Desiree Ebanks was sentenced to nine months prison Tuesday and ordered to pay $700 in fines in relation to burglary, traffic, theft, drug and trespass offences committed between May 2005 and January 2007.
Magistrate Grace Donalds ordered the seven months Ebanks had already served in custody to be deducted from the sentence.
The charges related to four separate incidents dating back to May 2005.
In the first, Ebanks, 42, was charged after a collision on Cumber Avenue, Bodden Town, in May 2005.
Ebanks told police the crash occurred after she swerved to miss a discarded bathtub that was on the road, causing her to collide into an oncoming vehicle, damaging its front right fender.
Ebanks fled the scene but was later arrested after officers found her surveying damage to her car in the vicinity of the Pirate Caves.
The officers discovered the car’s registration was expired and had no certificate of roadworthiness. She pleaded guilty to these charges and to additional charges of careless driving and leaving the scene of an accident.
The next month, Ebanks was pulled over by police in Bodden Town where she was again found to be driving without registration or roadworthiness certificates. When officers searched her car they also found a quantity of ganja, the court heard.
On the next group of charges, Ebanks pleaded guilty to criminal trespass and theft after she took plantings from a plantation in Lower Valley.
A charge for failing to surrender to custody, which came about after she failed to produce herself to the courts as required on 27 April, 2006, was also raised against her.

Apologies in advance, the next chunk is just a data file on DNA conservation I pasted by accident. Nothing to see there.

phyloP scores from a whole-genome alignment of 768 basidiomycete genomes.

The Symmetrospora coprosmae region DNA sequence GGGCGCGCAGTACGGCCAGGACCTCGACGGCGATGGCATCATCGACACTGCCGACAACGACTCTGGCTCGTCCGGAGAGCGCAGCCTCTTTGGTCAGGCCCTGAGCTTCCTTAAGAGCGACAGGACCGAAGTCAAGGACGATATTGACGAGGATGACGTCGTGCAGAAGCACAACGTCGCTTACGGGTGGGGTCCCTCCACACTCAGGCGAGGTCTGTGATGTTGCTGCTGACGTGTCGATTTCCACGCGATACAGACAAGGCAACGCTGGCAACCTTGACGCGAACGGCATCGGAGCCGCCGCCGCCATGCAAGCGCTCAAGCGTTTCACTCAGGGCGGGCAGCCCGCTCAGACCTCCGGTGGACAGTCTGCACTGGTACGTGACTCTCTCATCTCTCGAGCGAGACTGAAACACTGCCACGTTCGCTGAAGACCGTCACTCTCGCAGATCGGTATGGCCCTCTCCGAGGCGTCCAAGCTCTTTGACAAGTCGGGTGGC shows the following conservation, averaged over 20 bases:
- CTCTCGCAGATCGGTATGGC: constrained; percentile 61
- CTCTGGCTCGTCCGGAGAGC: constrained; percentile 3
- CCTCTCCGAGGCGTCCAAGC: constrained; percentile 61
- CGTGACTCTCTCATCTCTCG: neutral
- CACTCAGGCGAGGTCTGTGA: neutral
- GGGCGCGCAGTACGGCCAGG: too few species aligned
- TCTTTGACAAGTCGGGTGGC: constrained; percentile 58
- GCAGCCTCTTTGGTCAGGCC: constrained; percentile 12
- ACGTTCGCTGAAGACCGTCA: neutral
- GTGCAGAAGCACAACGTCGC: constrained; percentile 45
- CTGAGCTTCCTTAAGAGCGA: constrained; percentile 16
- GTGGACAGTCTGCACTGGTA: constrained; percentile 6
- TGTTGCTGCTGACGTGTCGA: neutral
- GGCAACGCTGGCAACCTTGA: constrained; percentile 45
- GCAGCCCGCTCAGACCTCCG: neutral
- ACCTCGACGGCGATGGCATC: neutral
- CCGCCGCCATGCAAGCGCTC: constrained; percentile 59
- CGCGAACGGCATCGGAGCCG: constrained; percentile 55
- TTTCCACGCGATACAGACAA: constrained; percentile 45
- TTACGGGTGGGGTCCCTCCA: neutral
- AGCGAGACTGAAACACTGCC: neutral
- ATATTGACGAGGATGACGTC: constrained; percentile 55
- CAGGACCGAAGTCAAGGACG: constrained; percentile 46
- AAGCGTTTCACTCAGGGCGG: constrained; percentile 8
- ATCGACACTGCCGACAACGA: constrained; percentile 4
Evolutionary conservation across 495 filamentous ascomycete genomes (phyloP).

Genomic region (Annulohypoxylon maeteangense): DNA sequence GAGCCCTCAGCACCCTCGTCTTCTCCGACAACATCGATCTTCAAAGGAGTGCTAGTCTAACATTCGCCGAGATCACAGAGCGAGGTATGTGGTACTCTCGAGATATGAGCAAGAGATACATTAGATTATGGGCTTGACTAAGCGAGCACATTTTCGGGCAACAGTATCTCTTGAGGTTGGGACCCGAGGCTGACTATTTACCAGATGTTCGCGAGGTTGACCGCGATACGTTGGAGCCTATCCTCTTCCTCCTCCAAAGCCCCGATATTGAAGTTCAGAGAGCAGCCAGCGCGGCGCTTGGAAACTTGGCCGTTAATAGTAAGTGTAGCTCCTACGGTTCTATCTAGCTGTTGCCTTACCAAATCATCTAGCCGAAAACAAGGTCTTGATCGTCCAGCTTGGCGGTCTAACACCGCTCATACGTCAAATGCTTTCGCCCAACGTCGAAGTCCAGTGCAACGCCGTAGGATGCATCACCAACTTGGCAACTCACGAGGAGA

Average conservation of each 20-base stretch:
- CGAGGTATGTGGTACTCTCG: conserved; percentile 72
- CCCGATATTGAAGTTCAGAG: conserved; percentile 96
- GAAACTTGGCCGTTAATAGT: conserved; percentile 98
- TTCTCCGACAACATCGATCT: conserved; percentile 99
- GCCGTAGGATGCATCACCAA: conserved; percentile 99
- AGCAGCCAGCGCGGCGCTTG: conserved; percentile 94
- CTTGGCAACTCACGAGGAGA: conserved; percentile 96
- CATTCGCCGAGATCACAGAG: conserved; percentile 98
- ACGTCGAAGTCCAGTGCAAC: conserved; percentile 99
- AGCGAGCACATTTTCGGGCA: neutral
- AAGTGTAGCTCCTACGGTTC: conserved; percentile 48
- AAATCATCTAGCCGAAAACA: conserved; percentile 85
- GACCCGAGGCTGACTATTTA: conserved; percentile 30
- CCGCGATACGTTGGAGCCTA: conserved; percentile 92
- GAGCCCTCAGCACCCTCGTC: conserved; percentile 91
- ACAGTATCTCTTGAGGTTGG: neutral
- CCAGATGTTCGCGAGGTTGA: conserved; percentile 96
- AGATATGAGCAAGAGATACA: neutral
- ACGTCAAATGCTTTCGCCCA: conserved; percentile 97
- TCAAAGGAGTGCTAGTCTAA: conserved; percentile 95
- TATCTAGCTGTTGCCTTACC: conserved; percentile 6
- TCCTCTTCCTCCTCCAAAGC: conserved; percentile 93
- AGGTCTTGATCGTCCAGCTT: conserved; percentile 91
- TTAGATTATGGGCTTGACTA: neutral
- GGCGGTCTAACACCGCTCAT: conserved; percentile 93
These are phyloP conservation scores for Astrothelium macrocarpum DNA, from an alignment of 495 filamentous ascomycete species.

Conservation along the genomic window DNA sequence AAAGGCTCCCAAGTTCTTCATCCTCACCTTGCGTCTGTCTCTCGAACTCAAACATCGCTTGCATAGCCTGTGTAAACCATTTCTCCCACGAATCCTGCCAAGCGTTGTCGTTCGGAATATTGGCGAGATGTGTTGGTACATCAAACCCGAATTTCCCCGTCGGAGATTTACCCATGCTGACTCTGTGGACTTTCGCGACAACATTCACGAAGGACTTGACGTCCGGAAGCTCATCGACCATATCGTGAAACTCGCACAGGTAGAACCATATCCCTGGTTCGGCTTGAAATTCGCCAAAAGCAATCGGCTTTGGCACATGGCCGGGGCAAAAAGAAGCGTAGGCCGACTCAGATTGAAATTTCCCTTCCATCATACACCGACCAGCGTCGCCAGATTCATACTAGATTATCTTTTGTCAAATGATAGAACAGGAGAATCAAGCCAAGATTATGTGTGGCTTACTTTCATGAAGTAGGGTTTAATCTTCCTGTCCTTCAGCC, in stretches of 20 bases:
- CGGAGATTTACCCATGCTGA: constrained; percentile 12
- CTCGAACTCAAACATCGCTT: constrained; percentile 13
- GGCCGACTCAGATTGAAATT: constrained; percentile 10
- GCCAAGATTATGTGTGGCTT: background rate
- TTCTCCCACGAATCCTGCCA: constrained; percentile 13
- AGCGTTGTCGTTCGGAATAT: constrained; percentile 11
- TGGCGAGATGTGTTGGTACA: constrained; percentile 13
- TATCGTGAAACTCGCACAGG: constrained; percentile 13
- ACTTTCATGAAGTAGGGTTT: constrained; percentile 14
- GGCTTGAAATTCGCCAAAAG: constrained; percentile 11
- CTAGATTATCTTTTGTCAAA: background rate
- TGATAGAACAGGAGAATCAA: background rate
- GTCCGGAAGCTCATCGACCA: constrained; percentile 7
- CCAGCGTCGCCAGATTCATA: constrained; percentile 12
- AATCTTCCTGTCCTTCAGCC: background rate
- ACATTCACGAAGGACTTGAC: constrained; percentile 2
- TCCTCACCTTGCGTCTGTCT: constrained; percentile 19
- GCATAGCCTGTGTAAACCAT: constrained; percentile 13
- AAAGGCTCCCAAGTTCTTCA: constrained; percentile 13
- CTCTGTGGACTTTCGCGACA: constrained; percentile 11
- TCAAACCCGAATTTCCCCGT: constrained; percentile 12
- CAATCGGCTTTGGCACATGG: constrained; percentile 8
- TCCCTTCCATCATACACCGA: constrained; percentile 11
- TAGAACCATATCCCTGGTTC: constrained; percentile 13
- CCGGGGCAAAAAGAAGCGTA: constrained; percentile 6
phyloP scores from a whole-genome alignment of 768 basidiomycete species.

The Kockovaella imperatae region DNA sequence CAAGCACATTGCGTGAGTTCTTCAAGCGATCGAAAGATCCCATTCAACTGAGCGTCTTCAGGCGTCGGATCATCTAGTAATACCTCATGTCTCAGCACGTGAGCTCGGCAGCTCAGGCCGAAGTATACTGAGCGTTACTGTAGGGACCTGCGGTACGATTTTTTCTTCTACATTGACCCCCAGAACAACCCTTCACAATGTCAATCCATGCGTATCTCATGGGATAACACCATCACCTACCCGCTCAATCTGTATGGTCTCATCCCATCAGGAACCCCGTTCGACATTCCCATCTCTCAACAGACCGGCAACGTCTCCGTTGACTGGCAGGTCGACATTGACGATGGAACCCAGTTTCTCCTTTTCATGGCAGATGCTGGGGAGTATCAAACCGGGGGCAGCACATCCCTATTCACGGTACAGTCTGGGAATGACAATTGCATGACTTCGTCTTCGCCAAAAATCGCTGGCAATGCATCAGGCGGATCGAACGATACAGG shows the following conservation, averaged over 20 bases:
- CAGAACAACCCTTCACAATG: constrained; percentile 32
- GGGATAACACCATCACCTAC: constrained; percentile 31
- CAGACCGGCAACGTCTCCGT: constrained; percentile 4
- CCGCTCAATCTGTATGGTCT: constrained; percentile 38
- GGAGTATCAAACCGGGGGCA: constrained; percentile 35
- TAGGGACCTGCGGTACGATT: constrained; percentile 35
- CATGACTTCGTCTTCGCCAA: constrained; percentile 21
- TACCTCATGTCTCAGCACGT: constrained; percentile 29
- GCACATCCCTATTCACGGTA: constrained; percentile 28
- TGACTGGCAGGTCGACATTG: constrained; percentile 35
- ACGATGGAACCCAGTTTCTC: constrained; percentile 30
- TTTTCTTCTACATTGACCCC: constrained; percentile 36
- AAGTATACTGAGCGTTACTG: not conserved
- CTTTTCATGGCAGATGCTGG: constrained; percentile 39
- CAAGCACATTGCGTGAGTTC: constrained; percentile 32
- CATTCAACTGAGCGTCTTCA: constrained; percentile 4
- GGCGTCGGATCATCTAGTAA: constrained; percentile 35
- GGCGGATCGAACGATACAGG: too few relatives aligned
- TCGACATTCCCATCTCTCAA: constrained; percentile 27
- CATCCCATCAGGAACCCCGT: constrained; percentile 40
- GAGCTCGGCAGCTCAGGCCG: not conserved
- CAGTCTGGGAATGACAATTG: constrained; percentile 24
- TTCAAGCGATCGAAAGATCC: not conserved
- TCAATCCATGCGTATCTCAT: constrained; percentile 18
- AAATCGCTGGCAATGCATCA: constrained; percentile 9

The three separate burglary offences all occurred between August 2006 and January 2007.
Crown Counsel Gail Johnson told the court that in August 2006 Ebanks entered a residence through an open screen door, taking items including a Blackberry phone, a drivers licence and CAD$533 cash.
In January 2007, Ebanks returned to the same premises, taking a video camera, a dive watch, diamond and gold earrings, a necklace, cash, a mobile phone and other jewellery.
This came after another burglary in November 2006 in which she broke a window to gain entry to a house, stealing various items including three Luis Vuitton handbags and a gold ring.
Ms Johnson said some of the stolen items from the burglaries had since been recovered by police.
Ebanks pleaded guilty to all offences, except the one of failing to surrender to custody.
Defence Counsel Ben Tonner acknowledged the burglary offences were motivated by drug use, a problem that had since been addressed while on remand in Fairbanks prison.
He said that prison counselling services had recommended that that his client is a good candidate for drug rehabilitation and that if she were returned to the community it would be on this basis.
In requesting a community based penalty for his client, Mr. Tonner explained that Ebanks had two children, one that particularly required assistance.
He noted that Ebanks had admitted to all offences (other than the failure to surrender to custody charge) and had not sought to avoid the consequences of her actions.
After doing a beauty course at Fairbanks Prison, he said Ebanks had been offered a job by the woman responsible for the course, which she hoped to take up upon her release.
In the alternative, she is optimistic of working as a chef at Fairbanks prison, he explained.
Magistrate Donalds elected to leave on file the careless driving, criminal trespass and failure to surrender charges.
She sentenced Ebanks to nine month prison for each of the three burglary offences – to be served concurrently – and imposed fines for the other driving offences. For the possession of ganja charge, Magistrate Donalds imposed a two year probation order.